REST is a stateless, cacheable client-server communication protocol and stands for Representational State Transfer (ReST). It is an architecture style for designing networked applications that uses simple HTTP requests to make calls between machines. This approach makes it easier to have direct communication between devices, rather than implementing complex mechanisms like COBRA, SOAP or RPC. Applications that are using REST as the standard way to communicate are called RESTful applications. These applications are using HTTP requests to create, read, update and delete data (CRUD operations).
OPSWAT uses NetSuite as its CRM and ERP system. Our engineering team has been integrating with NetSuite through its various APIs, to transfer information in and out of the system. As our product family offering has grown, we have needed to constantly maintain and update this information flow by updating the NetSuite scripts. This process has been prone to human error and very challenging to debug as deep NetSuite knowledge is needed in order to trace down sources of issues. Faced with these issues, our engineering team began looking for a solution to externalize the logic for the routing of information from within the NetSuite scripts. In addition, we wanted to make sure that we had tight coupling between our systems, so that if a particular system is unavailable, we would still be able to update records in NetSuite without compromising data consistency.
Hardware modification and hacking has always been a passion of mine, so when I was given the opportunity to develop a prototype for a more portable version of our Metadefender kiosk I was excited to take on the challenge. When I was originally introduced to this project, there were multiple tablet pedestals identified as possible kiosk alternatives. The Lilitab product I was most interested in was designed for an iPad, but Metadefender runs on Windows, so I did some research and found they have an alternative mount that will accommodate a Microsoft Surface Pro.
If you pay attention to Amazon Web Services (AWS), you may have seen an announcement about a year ago that hosting would soon be available in China (Beijing). And if you’ve looked into it, you no doubt noticed that it’s not truly part of AWS – it’s actually a separate company (a joint venture) and requires a separate account. While many of the services are the same, they lack much of the seamless integration with the broader AWS ecosphere.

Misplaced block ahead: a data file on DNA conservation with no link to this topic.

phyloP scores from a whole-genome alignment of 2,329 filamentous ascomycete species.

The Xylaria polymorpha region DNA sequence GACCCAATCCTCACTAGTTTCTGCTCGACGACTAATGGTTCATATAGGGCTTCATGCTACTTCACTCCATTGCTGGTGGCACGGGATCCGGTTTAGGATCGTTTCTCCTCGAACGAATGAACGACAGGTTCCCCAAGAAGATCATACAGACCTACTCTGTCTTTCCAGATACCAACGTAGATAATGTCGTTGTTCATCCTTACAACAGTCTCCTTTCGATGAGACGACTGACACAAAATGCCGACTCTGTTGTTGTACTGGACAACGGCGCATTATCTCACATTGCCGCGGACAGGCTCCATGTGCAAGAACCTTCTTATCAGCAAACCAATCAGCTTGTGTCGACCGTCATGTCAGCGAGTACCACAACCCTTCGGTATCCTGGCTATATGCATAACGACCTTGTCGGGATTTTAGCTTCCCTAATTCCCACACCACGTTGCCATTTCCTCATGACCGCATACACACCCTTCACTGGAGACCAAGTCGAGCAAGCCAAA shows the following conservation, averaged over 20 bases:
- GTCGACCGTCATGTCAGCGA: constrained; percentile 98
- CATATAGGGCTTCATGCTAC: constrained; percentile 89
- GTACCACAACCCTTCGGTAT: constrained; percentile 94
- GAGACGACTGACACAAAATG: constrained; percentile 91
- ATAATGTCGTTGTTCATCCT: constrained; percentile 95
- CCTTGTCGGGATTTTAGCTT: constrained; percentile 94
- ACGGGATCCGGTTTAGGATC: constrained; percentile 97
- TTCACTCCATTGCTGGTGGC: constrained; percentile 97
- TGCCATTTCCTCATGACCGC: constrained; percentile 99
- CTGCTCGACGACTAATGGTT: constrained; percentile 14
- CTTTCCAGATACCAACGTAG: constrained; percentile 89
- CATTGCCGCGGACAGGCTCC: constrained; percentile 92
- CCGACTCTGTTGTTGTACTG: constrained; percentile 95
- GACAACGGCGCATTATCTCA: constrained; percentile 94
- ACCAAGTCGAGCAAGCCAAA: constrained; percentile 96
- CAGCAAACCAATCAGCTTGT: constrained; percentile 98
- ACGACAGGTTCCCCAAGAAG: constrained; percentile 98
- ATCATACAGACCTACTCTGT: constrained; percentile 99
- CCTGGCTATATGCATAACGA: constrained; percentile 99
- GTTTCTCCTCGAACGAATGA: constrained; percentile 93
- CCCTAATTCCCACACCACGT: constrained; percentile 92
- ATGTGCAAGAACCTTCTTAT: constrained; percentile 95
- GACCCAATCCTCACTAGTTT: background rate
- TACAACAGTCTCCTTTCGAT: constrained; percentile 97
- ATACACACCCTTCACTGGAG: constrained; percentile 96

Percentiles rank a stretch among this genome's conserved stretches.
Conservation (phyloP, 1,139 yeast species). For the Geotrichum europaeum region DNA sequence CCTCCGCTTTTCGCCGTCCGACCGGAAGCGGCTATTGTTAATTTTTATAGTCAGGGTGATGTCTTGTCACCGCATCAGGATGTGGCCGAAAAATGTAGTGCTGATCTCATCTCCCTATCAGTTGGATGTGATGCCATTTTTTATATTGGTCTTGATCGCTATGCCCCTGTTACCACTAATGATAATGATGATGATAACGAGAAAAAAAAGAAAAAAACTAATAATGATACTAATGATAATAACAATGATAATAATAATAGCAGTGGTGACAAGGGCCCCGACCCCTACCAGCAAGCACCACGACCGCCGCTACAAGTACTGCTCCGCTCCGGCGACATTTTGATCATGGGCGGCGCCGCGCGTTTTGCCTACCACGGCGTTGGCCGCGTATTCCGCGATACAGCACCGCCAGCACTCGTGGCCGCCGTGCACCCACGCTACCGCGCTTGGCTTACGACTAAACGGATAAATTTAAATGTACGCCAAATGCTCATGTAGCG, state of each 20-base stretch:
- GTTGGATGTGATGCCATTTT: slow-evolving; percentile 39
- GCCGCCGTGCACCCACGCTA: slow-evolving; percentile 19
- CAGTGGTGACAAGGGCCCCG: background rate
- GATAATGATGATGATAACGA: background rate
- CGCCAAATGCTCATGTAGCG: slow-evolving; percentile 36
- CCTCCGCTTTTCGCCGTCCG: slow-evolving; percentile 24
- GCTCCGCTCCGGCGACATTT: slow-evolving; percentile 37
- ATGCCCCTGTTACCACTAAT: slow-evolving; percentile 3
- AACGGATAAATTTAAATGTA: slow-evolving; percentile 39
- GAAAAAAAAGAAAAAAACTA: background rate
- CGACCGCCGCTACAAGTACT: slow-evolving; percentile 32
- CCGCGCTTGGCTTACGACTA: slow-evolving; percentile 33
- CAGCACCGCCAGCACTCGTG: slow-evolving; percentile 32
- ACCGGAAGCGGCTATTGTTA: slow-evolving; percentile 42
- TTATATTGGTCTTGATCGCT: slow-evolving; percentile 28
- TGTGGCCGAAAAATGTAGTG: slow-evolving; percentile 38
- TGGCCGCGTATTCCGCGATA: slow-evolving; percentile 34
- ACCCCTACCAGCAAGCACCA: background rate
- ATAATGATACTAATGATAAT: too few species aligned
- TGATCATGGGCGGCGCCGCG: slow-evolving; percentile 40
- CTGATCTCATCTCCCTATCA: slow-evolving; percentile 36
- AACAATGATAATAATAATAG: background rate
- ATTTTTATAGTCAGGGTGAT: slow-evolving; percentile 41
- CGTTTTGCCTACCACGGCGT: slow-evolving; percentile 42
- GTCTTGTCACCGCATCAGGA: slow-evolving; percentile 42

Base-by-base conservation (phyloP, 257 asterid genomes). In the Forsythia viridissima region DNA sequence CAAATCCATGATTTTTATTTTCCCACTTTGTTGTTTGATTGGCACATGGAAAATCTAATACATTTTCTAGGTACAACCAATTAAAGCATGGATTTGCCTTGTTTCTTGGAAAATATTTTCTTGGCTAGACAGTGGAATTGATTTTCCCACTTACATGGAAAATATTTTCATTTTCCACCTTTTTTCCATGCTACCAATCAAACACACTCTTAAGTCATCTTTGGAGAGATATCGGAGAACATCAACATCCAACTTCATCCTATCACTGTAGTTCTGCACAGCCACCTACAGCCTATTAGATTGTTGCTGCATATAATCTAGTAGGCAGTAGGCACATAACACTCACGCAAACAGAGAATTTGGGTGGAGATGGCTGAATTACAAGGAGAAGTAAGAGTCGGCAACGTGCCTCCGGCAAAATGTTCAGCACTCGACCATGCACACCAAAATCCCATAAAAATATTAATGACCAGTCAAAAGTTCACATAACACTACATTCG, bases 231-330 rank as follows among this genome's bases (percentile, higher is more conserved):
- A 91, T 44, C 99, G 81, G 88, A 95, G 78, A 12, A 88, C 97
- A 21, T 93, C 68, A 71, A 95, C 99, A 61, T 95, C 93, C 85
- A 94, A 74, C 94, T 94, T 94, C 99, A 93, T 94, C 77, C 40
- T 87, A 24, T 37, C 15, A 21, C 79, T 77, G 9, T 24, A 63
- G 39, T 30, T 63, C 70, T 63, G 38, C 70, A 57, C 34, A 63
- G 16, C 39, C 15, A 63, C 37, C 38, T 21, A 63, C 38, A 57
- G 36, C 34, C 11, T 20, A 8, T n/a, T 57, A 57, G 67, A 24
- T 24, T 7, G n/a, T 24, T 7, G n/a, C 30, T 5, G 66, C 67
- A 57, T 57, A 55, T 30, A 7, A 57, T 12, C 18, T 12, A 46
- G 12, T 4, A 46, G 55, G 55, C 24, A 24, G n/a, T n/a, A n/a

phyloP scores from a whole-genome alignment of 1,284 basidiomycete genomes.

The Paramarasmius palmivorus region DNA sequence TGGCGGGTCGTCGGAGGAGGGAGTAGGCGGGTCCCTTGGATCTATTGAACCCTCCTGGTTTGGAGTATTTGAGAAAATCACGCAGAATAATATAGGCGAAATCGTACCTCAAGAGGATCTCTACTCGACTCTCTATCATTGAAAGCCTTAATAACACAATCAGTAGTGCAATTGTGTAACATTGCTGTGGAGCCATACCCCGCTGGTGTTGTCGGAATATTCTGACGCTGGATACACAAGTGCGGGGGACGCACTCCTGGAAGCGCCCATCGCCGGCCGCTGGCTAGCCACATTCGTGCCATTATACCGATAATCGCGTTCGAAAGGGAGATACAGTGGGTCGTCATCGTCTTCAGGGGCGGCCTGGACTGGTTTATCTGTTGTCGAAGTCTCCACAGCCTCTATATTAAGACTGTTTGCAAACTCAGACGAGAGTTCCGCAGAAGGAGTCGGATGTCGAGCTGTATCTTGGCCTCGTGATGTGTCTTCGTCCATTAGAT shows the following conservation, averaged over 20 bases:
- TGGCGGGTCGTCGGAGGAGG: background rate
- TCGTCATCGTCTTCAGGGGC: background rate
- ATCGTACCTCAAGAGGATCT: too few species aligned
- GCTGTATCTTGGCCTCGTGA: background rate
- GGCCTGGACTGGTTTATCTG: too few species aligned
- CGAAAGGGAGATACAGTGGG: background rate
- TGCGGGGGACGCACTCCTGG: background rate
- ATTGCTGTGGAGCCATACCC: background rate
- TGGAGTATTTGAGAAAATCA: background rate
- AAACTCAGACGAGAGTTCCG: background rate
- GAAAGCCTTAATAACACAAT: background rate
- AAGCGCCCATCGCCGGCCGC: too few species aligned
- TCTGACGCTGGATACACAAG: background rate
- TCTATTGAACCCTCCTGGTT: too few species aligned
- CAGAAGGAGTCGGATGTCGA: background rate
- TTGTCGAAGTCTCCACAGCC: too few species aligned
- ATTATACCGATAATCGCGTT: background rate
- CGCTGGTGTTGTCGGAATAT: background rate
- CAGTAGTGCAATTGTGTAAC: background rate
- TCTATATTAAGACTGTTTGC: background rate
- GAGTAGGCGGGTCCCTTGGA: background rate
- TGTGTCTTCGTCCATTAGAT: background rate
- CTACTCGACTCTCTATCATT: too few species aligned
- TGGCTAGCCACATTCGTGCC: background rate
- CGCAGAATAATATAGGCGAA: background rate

Perl is one of my favorite scripting languages for quickly automating small tasks. For better or for worse, it’s still my go to language when I need to do something quick and dirty like parsing XML and sending an email based on the results (just try doing that in a batch file!). Using XPath and the Lib::XML Perl module I can parse anything out of an XML file instantly. Unfortunately, the more recent versions of ActiveState Perl on Windows platforms don’t come with a Lib::XML module for you to download so you have to compile it yourself. It wasn’t as straightforward as with other modules since Lib::XML has several dependencies and seems to be mostly maintained with Linux users in mind. For easy-to-follow instructions on installing Lib::XML Perl Module on Microsoft Windows, please refer to the steps below.
Until now, most average Amazon (AWS) users could effectively ignore the distinction between paravirtual instances (PV) and hardware assisted virtual instances (HVM). HVM was a technology reserved for high performance, large-capacity use cases. EG: 10Gbe LAN connection, >64 GB RAM, etc. But with changes being made in AWS, all users can and should be considering HVM for their instances.
Monitoring and maintaining large-scale, complex, highly distributed and interconnected systems can be extremely challenging for network administrators. Traditional IT management approaches are ill-equipped to handle the complexity of today's application architectures and deployment environments. It's common that an IT admin would support hundreds of machines in an enterprise network daily, but having to physically run down to each machine individually in order to issue a simple command is not acceptable. Therefore, being able to execute system commands remotely without too much additional pre-configuration is always a welcomed and appreciated solution.
Some of the most challenging software bugs to fix are memory leaks. A single leak can cause different errors all over the system and it can happen at any time. Usually the problem does not get resolved because it only appears after a system has been running for a long time, and it goes away after a system reboot. Below is a discussion about one type of resource leak which involves the desktop heap.